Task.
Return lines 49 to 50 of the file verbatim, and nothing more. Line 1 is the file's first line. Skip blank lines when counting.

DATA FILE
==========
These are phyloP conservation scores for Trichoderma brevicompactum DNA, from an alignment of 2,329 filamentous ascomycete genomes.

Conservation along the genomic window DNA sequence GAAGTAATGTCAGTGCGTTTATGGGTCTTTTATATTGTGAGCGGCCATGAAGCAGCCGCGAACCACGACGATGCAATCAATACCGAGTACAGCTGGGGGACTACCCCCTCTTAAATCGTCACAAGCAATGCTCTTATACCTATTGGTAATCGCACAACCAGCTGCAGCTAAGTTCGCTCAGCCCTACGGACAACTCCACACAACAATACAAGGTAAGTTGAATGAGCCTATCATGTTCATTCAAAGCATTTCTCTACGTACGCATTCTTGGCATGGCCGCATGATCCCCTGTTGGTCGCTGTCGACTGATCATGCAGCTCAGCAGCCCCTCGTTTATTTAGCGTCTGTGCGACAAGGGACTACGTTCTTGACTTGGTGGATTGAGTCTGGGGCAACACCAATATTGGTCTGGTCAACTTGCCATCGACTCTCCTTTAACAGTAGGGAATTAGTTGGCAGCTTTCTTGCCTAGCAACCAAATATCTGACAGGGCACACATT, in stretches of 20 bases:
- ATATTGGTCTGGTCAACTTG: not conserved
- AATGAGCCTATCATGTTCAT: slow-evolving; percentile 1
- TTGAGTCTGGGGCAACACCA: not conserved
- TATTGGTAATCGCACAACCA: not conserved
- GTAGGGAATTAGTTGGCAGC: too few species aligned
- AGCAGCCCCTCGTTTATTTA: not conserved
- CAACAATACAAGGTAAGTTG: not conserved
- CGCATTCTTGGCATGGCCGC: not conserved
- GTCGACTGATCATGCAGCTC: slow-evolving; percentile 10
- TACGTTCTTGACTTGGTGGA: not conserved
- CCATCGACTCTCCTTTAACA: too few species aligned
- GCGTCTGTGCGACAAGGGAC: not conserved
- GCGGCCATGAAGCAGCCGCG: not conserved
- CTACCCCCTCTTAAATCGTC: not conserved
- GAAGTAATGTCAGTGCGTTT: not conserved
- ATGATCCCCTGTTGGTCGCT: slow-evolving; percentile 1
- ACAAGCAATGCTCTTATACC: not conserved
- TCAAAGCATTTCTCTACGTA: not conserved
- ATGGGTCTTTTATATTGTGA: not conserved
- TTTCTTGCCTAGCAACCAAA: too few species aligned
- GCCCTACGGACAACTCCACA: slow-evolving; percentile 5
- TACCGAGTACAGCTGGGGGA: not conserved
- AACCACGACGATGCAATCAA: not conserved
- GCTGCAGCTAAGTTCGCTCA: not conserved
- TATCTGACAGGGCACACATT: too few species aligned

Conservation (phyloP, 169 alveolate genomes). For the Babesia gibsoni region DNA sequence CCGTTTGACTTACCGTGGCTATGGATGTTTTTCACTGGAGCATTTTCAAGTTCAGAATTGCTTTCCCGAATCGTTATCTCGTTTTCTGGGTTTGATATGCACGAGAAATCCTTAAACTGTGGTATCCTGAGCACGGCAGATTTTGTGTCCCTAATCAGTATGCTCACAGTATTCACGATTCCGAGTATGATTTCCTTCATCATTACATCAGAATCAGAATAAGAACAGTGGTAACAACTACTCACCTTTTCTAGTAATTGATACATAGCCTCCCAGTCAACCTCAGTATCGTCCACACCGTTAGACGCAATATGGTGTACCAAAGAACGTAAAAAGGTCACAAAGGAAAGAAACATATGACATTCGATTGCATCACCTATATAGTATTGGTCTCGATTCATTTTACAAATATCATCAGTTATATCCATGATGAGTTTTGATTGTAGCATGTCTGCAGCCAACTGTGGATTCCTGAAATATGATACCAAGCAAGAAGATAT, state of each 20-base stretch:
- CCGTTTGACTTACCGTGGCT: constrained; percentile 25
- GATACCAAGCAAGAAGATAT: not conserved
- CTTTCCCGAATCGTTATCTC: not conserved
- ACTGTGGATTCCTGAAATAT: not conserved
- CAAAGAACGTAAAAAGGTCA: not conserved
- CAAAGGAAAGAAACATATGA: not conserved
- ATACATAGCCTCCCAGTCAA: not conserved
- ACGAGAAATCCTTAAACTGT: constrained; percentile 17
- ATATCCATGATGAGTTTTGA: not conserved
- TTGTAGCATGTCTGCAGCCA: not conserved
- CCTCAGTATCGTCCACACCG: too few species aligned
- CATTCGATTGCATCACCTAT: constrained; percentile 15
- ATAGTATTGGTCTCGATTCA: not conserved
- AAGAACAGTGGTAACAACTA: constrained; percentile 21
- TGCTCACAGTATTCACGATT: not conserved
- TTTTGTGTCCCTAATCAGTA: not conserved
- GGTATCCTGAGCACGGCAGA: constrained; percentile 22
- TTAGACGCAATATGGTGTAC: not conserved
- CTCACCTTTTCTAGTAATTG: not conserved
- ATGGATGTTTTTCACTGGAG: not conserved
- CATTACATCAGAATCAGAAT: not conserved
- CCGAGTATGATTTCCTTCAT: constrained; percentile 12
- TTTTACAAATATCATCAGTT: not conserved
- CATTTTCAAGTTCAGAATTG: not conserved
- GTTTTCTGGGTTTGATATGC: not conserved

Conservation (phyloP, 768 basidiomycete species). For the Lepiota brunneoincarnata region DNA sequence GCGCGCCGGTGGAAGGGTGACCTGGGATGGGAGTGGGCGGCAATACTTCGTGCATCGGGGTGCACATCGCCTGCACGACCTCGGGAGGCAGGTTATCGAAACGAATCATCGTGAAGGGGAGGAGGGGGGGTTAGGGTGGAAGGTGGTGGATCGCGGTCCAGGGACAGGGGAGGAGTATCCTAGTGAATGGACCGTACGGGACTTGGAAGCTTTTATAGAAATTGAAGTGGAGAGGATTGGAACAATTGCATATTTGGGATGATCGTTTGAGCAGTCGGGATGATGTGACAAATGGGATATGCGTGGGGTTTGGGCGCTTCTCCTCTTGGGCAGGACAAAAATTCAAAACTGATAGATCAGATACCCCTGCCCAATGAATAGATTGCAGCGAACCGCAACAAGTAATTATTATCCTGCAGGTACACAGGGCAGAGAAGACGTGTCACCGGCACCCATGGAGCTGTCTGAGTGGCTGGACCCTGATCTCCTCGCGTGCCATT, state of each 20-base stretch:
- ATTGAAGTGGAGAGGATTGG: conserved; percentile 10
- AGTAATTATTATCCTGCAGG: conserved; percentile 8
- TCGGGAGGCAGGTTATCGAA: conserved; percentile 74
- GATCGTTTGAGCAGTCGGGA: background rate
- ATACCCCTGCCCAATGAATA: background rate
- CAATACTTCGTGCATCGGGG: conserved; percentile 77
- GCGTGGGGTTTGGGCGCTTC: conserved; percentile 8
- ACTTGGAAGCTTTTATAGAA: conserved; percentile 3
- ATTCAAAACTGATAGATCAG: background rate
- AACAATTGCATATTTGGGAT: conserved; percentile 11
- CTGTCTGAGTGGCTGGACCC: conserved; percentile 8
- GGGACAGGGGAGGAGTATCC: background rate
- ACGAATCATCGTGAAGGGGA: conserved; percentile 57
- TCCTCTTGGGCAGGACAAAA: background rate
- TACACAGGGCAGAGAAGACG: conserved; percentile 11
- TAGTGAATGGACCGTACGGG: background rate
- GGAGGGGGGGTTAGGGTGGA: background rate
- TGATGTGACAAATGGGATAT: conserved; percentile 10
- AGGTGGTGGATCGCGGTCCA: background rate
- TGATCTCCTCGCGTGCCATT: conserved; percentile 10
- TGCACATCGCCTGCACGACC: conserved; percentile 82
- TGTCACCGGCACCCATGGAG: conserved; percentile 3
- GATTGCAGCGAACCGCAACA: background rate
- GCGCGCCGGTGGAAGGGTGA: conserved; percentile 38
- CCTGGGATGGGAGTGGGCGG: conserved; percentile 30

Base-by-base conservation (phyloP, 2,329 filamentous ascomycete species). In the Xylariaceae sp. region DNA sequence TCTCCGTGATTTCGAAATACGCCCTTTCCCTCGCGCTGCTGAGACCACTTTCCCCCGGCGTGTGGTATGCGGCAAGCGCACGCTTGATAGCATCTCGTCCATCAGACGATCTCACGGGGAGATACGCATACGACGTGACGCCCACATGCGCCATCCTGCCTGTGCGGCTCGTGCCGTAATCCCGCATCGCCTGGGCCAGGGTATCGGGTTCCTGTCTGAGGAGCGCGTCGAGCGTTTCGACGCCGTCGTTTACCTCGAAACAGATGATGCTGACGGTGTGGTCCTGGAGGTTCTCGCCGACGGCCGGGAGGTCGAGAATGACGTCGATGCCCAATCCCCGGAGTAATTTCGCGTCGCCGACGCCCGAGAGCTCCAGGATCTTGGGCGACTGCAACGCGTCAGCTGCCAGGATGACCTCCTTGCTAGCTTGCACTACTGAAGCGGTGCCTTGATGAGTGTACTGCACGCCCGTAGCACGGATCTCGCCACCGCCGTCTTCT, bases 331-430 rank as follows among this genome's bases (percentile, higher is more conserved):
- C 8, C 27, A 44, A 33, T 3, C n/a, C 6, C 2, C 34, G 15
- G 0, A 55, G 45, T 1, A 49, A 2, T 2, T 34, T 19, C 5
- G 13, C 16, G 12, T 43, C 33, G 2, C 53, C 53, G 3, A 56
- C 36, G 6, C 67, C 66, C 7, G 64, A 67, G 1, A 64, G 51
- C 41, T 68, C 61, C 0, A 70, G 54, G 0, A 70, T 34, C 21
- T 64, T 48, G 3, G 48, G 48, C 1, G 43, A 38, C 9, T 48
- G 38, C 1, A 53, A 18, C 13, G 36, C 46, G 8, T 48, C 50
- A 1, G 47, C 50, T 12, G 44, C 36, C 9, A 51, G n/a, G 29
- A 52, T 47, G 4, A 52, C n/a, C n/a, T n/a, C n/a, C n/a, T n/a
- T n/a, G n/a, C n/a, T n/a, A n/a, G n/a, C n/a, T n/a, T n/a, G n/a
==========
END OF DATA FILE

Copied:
- CATTACATCAGAATCAGAAT: not conserved
- CCGAGTATGATTTCCTTCAT: constrained; percentile 12